(Picture here.)

Whatcha reading? 6

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Khaled Anatolios, in Retrieving Nicaea, on Athanasius against Arius—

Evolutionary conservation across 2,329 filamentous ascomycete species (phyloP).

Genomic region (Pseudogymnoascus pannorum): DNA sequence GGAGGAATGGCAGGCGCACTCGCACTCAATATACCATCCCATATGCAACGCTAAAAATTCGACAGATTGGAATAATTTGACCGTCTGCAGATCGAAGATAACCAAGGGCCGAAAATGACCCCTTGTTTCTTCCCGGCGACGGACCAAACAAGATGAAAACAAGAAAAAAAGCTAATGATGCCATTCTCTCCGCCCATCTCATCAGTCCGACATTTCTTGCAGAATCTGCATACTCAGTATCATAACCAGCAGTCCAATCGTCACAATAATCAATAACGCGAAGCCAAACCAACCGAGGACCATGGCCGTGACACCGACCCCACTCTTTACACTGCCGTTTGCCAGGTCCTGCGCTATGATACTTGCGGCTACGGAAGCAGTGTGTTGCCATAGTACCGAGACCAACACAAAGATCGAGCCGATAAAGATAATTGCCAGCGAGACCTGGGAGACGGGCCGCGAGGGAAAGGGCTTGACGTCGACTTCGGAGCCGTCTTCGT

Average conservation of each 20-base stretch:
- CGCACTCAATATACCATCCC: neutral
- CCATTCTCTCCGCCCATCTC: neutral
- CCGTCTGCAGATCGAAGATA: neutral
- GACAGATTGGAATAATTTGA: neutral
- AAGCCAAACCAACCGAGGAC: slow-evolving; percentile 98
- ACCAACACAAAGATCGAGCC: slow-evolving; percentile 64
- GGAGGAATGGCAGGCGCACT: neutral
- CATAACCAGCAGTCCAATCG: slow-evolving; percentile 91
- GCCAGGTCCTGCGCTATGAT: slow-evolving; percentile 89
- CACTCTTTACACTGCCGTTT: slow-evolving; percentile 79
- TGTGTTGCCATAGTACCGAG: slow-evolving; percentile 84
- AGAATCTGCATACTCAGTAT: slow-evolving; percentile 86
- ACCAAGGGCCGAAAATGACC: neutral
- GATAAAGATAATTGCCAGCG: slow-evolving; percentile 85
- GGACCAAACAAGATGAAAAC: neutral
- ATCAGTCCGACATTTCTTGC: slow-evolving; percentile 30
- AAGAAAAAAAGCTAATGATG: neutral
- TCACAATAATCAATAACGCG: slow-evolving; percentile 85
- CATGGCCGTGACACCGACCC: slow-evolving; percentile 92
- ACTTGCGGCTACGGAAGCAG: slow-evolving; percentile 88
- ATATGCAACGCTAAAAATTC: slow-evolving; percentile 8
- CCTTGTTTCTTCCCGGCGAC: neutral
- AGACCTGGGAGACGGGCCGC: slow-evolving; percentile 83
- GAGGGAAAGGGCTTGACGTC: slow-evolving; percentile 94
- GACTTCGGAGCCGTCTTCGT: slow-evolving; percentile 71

One way of retrieving Athanasius’s conception of the trinitarian structuring of divine immediacy in humanity’s sharing in divine life is to follow his usage of the language of “image,” which we have already encountered as central to the conceptual struggle of On the Incarnation. Much insight into the Alexandrian’s theological vision can be gleaned by noting how the language of “image” is used to draw a series of immediate links between God and humanity. Humanity is made according to God’s image, and its entrance into and perseverance in being is constituted through its participation in the divine Image, who is Word, Wisdom, and Son of the Father. The Son, in turn, is the true and perfect Image of the Father, who fully shares the being of the Father in himself and is only thus capable of sharing this being-with-the-Father with creation. The Spirit also is the Image of the Son, sharing the life of the Son in himself and enabling the life of the Son to be shared by creation. Throughout this usage “image” does not so much denote visibility or objective reproduction of a prototype but rather ontological sharing in the prototype. In the case of humanity, however, the being-according-to-the-image is not simply coincident with the entirety of its being, inasmuch as this being is also simultaneously a being-from-nothing. That is why the human being is not simply “image” of God, but “according to the Image.” Human being is thus a movement from nothing into God. When this movement became radically disrupted by sin, the divine Image, whose being is coincident with his sharing the life of the Father, repaired the human image through his own incarnate humanity. He did this by transferring humanity’s movement-from-nothing into himself, such that we now have a new “point of origin” in Christ. The human being’s movement from nothing into God is now accomplished within Christ, who integrates this movement into his own imaging of the Father and the Spirit’s image of himself. The salvific effect of the incarnation is precisely to transfer the potential obstruction of the starting point of nothingness, actualized and intensified by sin, into the free and unobstructed movement of Father, Son, and Spirit, through the new creatureliness of the Incarnate Word. For Athanasius, all this is catastrophically undone as soon as we introduce the notion that Son and Spirit are themselves creatures “from nothing.”